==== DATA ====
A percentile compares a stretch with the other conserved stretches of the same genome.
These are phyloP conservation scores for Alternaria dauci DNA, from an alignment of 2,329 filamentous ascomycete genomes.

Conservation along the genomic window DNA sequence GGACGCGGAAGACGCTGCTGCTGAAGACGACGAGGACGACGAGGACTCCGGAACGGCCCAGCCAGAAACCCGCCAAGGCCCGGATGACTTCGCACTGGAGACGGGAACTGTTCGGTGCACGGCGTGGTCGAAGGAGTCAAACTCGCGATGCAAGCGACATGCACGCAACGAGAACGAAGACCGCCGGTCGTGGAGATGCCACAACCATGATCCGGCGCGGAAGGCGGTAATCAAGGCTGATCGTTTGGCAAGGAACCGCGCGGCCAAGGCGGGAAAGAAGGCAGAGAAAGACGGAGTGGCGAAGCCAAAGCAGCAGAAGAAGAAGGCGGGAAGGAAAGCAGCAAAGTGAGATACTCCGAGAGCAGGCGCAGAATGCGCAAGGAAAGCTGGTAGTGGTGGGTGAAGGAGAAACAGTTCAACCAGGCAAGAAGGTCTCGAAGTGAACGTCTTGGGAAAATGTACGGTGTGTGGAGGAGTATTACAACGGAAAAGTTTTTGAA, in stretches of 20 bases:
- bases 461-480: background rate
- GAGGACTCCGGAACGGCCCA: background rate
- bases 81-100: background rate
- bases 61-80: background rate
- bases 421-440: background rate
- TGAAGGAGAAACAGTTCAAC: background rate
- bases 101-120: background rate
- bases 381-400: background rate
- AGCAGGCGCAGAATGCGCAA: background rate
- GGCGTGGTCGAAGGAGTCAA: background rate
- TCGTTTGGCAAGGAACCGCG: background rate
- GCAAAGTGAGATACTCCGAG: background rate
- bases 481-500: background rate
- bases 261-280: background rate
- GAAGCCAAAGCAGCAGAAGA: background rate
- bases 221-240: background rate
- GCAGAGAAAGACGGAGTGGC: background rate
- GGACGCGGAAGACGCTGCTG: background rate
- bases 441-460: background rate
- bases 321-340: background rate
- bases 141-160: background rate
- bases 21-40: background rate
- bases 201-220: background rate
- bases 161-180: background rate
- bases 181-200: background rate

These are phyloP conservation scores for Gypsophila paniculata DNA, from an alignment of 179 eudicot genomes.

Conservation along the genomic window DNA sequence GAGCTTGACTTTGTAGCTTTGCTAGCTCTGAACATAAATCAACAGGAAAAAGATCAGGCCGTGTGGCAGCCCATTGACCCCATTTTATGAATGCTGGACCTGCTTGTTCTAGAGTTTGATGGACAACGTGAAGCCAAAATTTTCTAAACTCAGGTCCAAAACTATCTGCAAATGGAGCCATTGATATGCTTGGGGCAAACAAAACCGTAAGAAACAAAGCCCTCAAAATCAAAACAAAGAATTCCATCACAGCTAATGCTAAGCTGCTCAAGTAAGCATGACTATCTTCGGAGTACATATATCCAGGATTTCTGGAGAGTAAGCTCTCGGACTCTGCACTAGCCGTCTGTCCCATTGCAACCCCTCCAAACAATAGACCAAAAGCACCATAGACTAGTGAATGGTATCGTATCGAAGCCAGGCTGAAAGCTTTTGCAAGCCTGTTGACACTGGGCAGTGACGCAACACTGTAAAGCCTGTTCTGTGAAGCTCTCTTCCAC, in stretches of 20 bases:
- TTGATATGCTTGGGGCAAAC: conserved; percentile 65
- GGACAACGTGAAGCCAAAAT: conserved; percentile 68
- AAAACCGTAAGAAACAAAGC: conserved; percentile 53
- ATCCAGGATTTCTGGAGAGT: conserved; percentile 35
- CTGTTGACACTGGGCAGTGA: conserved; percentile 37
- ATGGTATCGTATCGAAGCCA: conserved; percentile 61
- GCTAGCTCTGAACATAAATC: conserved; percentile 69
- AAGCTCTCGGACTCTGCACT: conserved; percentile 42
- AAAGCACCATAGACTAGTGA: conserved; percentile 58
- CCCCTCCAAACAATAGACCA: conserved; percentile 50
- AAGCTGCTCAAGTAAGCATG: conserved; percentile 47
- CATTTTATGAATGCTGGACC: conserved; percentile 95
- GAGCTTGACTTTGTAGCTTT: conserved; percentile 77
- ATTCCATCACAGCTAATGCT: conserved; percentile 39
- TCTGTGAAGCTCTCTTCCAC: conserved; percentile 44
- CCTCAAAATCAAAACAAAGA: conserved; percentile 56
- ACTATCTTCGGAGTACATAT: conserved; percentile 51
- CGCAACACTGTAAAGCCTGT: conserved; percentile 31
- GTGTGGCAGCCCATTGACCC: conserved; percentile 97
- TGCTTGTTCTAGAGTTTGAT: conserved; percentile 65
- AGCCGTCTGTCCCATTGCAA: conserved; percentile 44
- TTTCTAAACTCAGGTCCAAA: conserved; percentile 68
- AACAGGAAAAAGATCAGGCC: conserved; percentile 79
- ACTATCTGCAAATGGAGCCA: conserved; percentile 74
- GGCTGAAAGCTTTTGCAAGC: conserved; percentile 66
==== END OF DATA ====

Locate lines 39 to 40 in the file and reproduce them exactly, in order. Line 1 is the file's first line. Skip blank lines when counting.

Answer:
- AAAGCACCATAGACTAGTGA: conserved; percentile 58
- CCCCTCCAAACAATAGACCA: conserved; percentile 50